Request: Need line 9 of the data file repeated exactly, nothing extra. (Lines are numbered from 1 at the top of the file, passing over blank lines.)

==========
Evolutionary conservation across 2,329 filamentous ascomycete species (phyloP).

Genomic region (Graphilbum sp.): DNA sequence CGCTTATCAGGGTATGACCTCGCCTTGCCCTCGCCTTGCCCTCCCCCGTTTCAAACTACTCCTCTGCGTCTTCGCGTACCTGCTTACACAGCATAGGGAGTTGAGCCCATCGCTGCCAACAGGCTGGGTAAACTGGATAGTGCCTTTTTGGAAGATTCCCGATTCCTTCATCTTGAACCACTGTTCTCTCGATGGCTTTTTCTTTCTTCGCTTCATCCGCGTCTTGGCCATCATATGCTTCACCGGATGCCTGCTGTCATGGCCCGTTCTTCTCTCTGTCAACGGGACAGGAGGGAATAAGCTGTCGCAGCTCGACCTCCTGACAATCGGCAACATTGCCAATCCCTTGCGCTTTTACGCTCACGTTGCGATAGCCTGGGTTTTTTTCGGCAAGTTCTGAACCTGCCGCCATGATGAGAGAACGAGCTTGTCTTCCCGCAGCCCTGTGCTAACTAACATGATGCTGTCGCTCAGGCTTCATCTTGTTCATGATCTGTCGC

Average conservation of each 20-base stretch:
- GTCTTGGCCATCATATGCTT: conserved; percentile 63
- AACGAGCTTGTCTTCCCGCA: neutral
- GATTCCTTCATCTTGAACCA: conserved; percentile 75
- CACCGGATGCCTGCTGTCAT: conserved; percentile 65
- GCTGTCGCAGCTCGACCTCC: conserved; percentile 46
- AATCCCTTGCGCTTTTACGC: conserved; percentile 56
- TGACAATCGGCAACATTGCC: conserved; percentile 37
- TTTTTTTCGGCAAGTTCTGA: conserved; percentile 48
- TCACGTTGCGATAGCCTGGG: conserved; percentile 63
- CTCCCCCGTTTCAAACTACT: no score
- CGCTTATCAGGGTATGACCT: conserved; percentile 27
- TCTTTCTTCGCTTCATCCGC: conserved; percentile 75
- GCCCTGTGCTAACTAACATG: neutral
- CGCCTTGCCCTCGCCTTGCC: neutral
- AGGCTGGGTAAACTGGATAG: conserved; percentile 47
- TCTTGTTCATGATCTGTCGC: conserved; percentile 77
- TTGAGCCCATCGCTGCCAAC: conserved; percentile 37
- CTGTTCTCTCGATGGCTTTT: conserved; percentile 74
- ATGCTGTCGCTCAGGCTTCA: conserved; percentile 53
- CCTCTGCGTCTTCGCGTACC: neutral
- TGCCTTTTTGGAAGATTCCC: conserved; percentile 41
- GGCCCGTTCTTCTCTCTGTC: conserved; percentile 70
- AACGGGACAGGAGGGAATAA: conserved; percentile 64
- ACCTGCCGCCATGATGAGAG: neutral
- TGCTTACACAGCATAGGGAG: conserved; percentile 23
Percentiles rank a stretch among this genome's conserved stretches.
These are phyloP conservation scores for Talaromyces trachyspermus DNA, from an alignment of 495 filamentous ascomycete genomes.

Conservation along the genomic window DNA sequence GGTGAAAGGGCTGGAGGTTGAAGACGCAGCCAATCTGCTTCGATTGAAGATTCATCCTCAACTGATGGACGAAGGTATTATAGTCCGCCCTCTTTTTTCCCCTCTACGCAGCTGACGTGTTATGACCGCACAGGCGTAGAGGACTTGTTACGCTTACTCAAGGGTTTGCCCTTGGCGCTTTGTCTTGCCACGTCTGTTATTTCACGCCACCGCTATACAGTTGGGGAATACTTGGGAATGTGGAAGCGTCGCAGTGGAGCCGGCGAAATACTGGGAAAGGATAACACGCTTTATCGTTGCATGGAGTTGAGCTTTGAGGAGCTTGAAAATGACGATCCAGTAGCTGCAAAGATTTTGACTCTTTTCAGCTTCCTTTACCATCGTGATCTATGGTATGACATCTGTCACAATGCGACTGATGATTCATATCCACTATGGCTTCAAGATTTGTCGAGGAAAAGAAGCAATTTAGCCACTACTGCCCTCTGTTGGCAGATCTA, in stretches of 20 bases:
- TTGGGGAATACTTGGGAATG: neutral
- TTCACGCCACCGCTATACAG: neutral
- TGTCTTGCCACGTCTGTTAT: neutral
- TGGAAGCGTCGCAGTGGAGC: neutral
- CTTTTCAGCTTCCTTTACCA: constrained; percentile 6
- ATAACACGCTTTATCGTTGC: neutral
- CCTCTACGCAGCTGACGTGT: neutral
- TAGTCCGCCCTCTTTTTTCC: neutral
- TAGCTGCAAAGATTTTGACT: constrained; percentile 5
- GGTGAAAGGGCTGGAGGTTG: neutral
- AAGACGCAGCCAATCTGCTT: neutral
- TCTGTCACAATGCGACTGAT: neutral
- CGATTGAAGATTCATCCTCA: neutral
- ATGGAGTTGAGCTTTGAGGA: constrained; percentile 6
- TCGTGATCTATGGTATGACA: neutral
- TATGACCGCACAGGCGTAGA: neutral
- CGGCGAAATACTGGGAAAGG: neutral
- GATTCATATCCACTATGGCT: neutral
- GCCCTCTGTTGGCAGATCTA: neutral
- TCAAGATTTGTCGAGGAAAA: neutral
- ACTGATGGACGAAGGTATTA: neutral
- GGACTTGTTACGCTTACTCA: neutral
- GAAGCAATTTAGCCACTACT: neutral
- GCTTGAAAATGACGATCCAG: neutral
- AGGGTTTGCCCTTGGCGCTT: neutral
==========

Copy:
- AATCCCTTGCGCTTTTACGC: conserved; percentile 56